You want the best for your children—their education, their health, their successes in any and every aspect of their lives! Unfortunately, there may still be some things that you do not even realize are affecting your child’s confidence. Things like mental health, physical appearance, and independence are all elements of their life that you can help turn into strengths instead of insecurities.
The average mental health of children today has seen a significant decline in recent decades. This is largely attributed to the pressures created by technology and social media, constantly highlighting the successes of everyone else and creating a platform of consistent comparison. Check on your child’s mental well -being! Are they generally happy and energized? Do they get their tasks done? Do they interact with friends? How do they interact with you or their siblings day-to-day? According to Discovery, if you realize that the answers to these questions suggest that your child may be struggling with feeling happy or motivated, consider consulting with professionals on how you can best help your child. Be patient, understanding, and do your best to encourage and provide positive attitudes and reinforcement as part of their home environment.
Children begin to notice physical differences between them and their peers very early in life. While you don’t need to encourage physical perfection or join the social competition of physical appeal, there are small things you can do to help your child feel like they look good. One big offender of self-image is teeth! According to Stellar Kids Dentistry, having crooked teeth can negatively impact your child’s self-esteem. Proper dental care and necessary orthodontia are valuable for the confidence they will provide your child in the long run.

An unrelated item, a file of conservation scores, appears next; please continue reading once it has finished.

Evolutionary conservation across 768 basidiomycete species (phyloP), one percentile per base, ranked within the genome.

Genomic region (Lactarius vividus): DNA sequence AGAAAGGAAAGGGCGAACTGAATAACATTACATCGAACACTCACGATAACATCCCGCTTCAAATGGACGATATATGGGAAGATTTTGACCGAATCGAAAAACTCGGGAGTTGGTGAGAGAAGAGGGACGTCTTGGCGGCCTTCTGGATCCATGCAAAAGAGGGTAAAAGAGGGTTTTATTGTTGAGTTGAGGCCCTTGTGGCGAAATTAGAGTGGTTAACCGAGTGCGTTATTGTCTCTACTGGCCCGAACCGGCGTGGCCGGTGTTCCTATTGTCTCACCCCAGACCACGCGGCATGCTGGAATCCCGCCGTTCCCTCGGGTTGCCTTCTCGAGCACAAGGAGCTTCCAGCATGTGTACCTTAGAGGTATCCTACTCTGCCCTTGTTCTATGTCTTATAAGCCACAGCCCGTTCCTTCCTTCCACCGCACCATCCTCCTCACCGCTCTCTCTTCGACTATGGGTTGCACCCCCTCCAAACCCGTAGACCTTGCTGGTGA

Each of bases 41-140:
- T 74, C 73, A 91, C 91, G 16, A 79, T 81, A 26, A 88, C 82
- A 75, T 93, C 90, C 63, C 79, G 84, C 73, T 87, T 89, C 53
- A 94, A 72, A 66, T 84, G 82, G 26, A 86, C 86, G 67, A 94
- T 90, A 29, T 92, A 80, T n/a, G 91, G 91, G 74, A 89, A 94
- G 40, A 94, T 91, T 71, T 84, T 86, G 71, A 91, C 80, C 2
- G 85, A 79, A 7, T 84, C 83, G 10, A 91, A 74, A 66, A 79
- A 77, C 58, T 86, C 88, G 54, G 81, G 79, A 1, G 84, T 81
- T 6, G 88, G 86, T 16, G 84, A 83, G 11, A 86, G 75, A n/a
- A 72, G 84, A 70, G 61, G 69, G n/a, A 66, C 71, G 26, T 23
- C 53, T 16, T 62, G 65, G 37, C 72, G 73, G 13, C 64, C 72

Taking care of your child’s living necessities is part of your job as a parent. However, sometimes parents find that their “care” has spread to all aspects of their child’s life, which can actually affect your child’s ability (or confidence in their ability) to do things on their own. Rather than constantly checking in on their status and location, inserting yourself into their social lives and solving all their failures, according to Today’s Parent, you should take a step back (as difficult as that may be) and let them learn! Be there to support your kids emotionally, but allow them to go through the trial and error that will help them build confidence in themselves.
Help your kids feel good about themselves and their capabilities to do hard things! This is a valuable quality that they need, and will be grateful you taught them, for their entire lives.
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